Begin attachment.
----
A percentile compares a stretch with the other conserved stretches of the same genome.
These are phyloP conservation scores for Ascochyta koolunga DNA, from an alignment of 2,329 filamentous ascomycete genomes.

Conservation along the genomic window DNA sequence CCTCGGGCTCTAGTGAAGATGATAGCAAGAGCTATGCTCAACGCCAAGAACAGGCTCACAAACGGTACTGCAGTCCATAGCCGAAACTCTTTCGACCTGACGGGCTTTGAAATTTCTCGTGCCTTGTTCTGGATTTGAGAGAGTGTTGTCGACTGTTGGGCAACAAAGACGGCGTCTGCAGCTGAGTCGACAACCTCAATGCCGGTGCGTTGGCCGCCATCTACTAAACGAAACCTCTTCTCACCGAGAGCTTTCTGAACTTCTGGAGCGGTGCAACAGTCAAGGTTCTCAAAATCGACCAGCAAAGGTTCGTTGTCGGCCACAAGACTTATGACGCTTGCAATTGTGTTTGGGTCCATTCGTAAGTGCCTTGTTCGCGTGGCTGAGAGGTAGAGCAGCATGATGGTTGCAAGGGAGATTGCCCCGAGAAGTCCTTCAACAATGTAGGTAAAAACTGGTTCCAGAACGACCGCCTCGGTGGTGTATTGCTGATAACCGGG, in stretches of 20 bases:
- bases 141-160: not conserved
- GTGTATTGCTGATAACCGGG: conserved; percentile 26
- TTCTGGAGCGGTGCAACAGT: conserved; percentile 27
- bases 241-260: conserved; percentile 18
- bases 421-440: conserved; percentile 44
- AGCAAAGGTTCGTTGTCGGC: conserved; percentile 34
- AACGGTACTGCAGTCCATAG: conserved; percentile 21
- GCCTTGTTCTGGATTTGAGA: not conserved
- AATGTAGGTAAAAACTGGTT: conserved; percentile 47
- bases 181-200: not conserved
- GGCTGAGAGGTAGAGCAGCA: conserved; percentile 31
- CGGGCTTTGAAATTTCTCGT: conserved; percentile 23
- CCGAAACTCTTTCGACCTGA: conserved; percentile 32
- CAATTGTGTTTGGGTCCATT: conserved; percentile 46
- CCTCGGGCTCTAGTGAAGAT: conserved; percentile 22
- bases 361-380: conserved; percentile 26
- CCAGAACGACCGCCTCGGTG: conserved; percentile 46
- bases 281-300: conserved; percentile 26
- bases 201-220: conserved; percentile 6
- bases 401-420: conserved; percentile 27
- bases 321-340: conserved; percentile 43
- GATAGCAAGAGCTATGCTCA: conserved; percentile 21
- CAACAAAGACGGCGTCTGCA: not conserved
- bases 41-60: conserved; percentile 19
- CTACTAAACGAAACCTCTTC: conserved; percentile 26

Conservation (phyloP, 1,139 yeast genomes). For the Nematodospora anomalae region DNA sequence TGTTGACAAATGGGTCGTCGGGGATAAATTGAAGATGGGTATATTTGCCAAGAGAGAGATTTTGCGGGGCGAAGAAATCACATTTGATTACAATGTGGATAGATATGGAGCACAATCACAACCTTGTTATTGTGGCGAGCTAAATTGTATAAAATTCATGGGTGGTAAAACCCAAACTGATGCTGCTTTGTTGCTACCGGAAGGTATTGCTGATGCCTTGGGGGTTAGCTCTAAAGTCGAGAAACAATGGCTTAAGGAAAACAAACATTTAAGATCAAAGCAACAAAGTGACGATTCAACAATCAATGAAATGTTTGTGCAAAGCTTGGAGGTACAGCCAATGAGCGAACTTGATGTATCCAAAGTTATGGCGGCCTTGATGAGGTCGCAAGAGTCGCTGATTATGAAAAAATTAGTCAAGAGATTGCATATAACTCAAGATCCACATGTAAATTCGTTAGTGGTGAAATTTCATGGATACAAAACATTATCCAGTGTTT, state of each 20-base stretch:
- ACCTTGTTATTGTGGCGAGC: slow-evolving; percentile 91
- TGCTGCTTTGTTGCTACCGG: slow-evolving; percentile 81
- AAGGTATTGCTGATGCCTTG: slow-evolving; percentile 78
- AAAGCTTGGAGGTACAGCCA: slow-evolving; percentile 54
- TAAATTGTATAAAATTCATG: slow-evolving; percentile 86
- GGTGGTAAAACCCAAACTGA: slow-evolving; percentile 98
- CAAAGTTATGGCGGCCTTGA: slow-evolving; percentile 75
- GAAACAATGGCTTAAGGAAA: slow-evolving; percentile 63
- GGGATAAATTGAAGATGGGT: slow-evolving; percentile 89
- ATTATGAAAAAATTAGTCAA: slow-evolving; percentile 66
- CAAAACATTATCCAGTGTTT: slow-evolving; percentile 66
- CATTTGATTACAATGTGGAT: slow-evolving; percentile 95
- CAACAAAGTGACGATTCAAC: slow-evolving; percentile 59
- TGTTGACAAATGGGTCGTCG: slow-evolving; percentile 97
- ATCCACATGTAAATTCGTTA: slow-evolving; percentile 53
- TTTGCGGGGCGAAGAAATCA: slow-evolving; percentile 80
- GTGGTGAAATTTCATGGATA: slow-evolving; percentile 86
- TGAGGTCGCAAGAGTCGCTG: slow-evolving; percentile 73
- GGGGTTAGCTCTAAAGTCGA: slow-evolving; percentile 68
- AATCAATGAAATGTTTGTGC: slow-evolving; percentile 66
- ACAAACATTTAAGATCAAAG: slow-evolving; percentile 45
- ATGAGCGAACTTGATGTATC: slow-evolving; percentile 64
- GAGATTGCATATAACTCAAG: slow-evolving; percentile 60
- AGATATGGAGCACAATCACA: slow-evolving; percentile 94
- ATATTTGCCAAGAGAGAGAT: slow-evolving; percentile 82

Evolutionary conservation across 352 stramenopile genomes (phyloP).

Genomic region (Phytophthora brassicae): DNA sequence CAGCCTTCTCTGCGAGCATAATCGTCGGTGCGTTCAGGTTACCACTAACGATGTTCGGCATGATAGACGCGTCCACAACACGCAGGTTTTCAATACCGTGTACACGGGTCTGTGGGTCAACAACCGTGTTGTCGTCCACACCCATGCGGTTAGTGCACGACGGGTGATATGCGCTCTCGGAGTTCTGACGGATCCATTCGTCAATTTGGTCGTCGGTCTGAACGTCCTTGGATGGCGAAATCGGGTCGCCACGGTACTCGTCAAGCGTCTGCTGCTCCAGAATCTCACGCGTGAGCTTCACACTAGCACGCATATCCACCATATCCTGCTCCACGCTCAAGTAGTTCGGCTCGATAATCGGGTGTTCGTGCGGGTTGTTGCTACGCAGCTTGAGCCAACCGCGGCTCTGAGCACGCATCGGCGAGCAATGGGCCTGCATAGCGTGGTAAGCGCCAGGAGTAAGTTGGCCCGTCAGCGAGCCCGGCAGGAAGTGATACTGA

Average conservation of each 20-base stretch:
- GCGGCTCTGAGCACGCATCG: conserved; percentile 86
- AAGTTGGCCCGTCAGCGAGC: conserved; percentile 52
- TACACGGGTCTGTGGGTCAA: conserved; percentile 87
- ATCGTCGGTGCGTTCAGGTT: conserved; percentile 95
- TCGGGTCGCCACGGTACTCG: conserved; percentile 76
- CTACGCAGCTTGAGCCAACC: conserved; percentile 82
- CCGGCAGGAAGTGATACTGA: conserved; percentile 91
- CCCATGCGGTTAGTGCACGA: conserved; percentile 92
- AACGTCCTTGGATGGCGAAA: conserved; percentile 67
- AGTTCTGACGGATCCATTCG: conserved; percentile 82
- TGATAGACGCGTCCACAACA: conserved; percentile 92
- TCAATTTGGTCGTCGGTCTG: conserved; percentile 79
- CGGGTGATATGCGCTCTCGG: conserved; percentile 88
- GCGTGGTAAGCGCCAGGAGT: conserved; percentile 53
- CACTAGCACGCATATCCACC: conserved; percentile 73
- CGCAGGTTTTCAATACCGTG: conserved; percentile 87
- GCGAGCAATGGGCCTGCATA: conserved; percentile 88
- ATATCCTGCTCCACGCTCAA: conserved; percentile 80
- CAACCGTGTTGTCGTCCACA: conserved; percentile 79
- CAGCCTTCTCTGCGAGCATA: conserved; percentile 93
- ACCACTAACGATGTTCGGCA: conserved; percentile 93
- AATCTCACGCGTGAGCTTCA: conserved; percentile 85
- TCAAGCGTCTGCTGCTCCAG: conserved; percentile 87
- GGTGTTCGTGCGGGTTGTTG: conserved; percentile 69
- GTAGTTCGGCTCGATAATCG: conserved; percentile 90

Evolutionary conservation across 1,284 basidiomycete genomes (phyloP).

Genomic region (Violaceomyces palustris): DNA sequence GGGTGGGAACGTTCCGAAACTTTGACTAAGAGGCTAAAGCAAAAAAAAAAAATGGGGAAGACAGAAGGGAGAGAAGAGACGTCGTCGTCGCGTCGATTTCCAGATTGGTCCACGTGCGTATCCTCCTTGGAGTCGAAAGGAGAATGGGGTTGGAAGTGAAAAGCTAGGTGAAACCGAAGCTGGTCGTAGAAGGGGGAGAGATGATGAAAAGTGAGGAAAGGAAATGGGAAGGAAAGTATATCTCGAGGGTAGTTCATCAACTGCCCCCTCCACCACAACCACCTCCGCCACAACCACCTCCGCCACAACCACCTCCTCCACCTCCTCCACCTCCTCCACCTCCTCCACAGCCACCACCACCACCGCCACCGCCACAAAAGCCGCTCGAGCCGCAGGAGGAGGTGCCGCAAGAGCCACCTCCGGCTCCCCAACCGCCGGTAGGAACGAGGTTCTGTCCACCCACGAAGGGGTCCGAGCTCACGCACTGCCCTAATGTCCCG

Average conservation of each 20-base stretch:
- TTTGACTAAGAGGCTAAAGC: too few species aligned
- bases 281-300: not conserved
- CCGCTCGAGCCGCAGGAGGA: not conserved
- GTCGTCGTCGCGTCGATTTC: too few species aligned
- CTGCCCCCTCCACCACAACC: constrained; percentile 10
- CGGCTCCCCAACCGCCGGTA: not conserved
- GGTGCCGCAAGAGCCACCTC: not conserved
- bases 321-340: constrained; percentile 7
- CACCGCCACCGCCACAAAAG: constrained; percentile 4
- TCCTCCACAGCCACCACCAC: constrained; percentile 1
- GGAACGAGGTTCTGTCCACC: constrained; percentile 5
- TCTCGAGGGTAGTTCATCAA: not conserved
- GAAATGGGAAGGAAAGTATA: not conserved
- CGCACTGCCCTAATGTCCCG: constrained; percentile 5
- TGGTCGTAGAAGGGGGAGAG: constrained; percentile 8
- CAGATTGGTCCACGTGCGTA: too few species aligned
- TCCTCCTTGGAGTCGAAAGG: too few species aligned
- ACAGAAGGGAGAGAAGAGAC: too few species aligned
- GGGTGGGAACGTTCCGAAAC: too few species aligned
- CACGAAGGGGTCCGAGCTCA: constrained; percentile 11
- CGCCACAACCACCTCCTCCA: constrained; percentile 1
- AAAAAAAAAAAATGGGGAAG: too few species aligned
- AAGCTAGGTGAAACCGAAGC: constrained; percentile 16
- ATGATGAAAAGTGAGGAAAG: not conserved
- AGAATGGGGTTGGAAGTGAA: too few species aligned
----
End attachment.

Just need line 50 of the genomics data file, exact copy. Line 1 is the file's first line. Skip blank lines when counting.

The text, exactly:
- ACAAACATTTAAGATCAAAG: slow-evolving; percentile 45